Chief Charles Little Coyote at a Peace Treaty Parade in Medicine Lodge, Kansas.

Traditional Cheyenne Chief Walks On But Memories Remain

Carol Berry

He was known in childhood as Mouse Trail and later, when a veteran, as Morning Killer. But he was more than the names he was given.

Charles Little Coyote, 86, a traditional Cheyenne chief who passed February 9 in Wichita, Kansas, is remembered as a modest man with an abiding sense of humor who believed it was important to teach the Cheyenne language and culture to young people.

He was a great-great-grandson of Black Kettle, the renowned Cheyenne peace chief who survived the Sand Creek Massacre of 1864, signed the peace Treaty of Medicine Lodge in 1867, and then was killed by the Army the next year in the Washita Massacre.

A century later, Little Coyote, in full regalia, depicted Black Kettle in a triennial pageant held at Medicine Lodge, Kansas memorializing the  treaty that was to have provided safety for settlers headed westward and that was signed by the U.S. and the Kiowa, Comanche, Kiowa-Apache, Cheyenne and Arapaho tribal nations.

Little Coyote was, according to Jeff Campbell, who interviewed him in 2008, “honest and truly unassuming, this descendent of chiefs” and “a humble man.”  Little Coyote was a chief in the Cheyenne Council of Forty-four, he recalled.

Campbell, a non-Native retired lawman and independent historian, spent two days with Little Coyote in 2008, and found that “not once was he boastful and arrogant, maybe not what one might expect from a man so honored and asked to take the place as a venerable traditional leader.”

Others who talked with, worked with, fought alongside, or rode with Little Coyote in a Wild West show are gone, but the achievements of his life remain.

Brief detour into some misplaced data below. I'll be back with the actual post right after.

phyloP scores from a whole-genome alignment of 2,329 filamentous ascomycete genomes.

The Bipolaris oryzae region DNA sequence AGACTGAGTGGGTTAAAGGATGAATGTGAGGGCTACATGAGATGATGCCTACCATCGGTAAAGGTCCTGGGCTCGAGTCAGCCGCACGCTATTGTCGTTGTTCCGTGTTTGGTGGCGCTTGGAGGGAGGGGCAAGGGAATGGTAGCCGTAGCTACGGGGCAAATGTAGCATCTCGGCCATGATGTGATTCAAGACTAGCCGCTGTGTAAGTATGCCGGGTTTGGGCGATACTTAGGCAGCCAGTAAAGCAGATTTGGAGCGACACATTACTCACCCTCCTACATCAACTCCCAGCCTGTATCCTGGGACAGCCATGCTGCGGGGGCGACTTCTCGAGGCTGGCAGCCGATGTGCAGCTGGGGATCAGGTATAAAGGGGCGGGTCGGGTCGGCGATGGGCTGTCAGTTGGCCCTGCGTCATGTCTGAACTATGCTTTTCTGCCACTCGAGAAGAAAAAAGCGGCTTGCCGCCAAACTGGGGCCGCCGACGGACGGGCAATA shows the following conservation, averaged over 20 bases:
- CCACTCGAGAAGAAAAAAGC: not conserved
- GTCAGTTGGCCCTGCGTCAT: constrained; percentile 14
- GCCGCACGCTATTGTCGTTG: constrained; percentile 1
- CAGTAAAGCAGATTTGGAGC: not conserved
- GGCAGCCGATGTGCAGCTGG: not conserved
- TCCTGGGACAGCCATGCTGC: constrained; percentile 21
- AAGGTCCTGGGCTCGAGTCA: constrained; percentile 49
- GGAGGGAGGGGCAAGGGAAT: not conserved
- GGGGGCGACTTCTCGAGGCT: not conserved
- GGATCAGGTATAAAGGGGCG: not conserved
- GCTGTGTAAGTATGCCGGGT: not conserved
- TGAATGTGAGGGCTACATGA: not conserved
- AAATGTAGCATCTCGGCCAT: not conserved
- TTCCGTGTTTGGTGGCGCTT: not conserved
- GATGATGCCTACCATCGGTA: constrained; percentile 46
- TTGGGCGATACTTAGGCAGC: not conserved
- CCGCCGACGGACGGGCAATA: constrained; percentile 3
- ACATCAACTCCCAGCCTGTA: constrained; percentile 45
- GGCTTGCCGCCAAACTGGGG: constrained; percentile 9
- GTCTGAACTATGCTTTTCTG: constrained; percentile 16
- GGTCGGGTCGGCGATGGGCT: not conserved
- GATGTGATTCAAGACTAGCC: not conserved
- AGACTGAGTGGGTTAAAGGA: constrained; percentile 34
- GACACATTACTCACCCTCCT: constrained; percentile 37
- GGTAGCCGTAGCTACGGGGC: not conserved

After enlisting in the Navy at age 15 (with his father’s permission), he fought in World War II and later enlisted in the Marine Corps, serving in the Korean Conflict. Campbell recalled that Little Coyote made light of his second enlistment, saying that he and a friend got a meal pass from the Marines in Oklahoma City—which must have constituted a commitment—and “I ended up in the Marine Corps for quite awhile, for one meal.”

He rode for a time with a Wild West show, worked in the gypsum mines and mills near Medicine Lodge, Kansas and later had a job in the oil fields.

But perhaps his proudest accomplishment was working with youth, teaching them about the traditional Cheyenne ways that marked his early childhood. He was born in a tipi in rural Oklahoma and, according to custom, spoke Cheyenne and was raised by his grandparents before he attended boarding school.

It may be that words spoken to Campbell during an interview sum up Little Coyote’s desire to teach young people and to pass on values that were central to his life: "What would you tell the Cheyenne kids?" Campbell asked, recalling that Little Coyote hoped his knowledge of the Cheyenne ways of old would be taken up by the people. “I would tell them they're still Indian," Little Coyote replied.

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fayeseay's picture
Submitted by fayeseay on
I Wish I had known Him.

Morning Killer's picture
Morning Killer
Submitted by Morning Killer on
Charlie Little Coyote was my Adopted Dad. He adopted me in 1991. He gave me his name in 1993 in Medicine Lodge, Kansas....the name in Cheyenne is Mayo Hahn. I went thru 4 ceremonies in all and in all of them he spoke cheyenne, I did not understand the language but I could feel them and felt transformed...I had the joy of being in a Sweat with him in a sweat lodge, it was a wonderful experience as he lead a number of us thru it. They talk about his military career...he was 16 years old and was a navy Frogman...a forerunner of todays Navy SEALS. At 18 he was a code talker....there were from what he told me Cheyenne codetalkers....there must have been because he never lied...he did not talk about any of his wartime experiences good or bad as he said that things like that should not be talked about....I had offered to get a military Historian to come down and interview him about his military career at that time. I live in California and whenever I would visit him which was as often as I could we would be up half the night talking about things and he would teach me things, I would call him on the phone all the time.....I miss him very much...I feel very blessed that he came into my life. Mayo Hahn